This book is the culmination of over 15 years of research on terrorism, secession, and related concepts such as the obligation to obey the law, pacifism, civil disobedience, non-violent direct action, political violence, revolution, and assassination. It is sincerely hoped that the content of this book is construed as an ethical and philosophical attempt to advance human understanding of some of life's most intractable problems, namely, terrorism and more generally, political violence. This book is proffered as a propadeutic to further study of these issues and is not to be interpreted as the author's final word on them. For the pursuit of truth and avoidance of error is never wholly complete, but at best a life-long process of continual reflection, analysis and argument. And it will please the author of this book if it brings even a modicum of knowledge to the difficulties it investigates. Some of the chapters of this book have been published or have otherwise experienced the critical assistance of various public academic forums, and I am sincerely grateful to those who have shaped my thinking about terrorism and its related concepts. Among those who have provided critical and helpful insights concerning various sections of the contents of this book are: David Copp, Richard Falk, Joel Feinberg, Richard W. Miller, and Thomas Pogge.
"What terrorism demands, from Americans in their power above all, is moral intelligence. Corlett's book provides nothing else. It applies an articulated morality to terrorism and to civil disobedience. It links these, originally, with secession. It makes philosophy work in the world we now know. It is clear, scholarly, reflective and argued thinking, essential to all of us. It seeks truths in passions. You do not have to agree with all of it to know it's value."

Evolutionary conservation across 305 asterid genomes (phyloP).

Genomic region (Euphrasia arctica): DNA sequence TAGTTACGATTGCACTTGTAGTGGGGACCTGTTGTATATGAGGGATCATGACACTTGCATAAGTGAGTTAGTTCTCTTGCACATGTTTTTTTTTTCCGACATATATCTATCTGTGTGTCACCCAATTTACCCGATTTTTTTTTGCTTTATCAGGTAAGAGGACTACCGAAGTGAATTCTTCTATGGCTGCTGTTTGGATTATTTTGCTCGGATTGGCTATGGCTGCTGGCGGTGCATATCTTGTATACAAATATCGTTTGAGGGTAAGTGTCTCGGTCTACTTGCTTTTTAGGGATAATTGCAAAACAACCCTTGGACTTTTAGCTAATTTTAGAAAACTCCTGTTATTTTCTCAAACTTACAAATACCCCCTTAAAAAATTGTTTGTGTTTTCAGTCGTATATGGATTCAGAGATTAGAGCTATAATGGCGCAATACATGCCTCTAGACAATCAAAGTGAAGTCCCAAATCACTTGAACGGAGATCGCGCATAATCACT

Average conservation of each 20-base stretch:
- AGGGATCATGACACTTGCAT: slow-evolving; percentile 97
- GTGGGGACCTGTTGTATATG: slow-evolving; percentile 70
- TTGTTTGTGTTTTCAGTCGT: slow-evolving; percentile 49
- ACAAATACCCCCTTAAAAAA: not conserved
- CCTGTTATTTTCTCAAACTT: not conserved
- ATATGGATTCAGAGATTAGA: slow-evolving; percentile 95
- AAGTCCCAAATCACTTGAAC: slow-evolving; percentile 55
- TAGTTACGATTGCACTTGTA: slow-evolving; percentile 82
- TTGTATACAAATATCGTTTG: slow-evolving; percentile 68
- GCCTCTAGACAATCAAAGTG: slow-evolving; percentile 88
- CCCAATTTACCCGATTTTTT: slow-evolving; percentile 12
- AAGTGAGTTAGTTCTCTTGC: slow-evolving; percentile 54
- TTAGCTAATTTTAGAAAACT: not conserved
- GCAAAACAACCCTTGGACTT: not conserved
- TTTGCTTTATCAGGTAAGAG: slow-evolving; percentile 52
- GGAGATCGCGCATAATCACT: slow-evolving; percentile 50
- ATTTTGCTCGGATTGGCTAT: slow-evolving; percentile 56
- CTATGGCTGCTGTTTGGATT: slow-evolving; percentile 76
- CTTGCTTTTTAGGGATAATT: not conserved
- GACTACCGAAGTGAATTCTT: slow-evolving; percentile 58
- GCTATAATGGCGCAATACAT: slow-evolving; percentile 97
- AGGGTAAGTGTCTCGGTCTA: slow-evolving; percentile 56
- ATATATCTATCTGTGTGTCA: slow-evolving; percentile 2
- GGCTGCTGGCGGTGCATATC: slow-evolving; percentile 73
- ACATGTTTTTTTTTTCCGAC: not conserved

(Ted Honderich, Grote Professor Emeritus, University College London, UK)
"Terrorism: A Philosophical Analysis is an unusually thorough, careful treatment with some rather surprising tentative conclusions about terrorism and secession. This is a book that will challenge the serious reader, indeed. Corlett goes in for careful analysis, and doesn't flinch at conclusions that might be unwelcome to some. He's owed an answer, for sure."
(Jan Narveson, Professor of Ethics and Political Philosophy, University of Waterloo, Canada)
|Is There a Moral Duty to Obey the Law?||p. 10|
|Confronting Political Authority Non-Violently||p. 19|
|Political Violence||p. 47|
|Can Terrorism Ever Be Morally Justified?||p. 112|
|The Moral Status of Terrorism: Some Recent Cases||p. 146|
|Terrorism, Secession, and the United States: An Indigenous Perspective||p. 171|
|Selected Bibliography||p. 199|
|Table of Contents provided by Ingram. All Rights Reserved.|
Series: Philosophical Studies Series
Number Of Pages: 228
Published: 31st October 2003
Publisher: Springer-Verlag New York Inc.
Country of Publication: US
Dimensions (cm): 24.13 x 15.9
Weight (kg): 0.39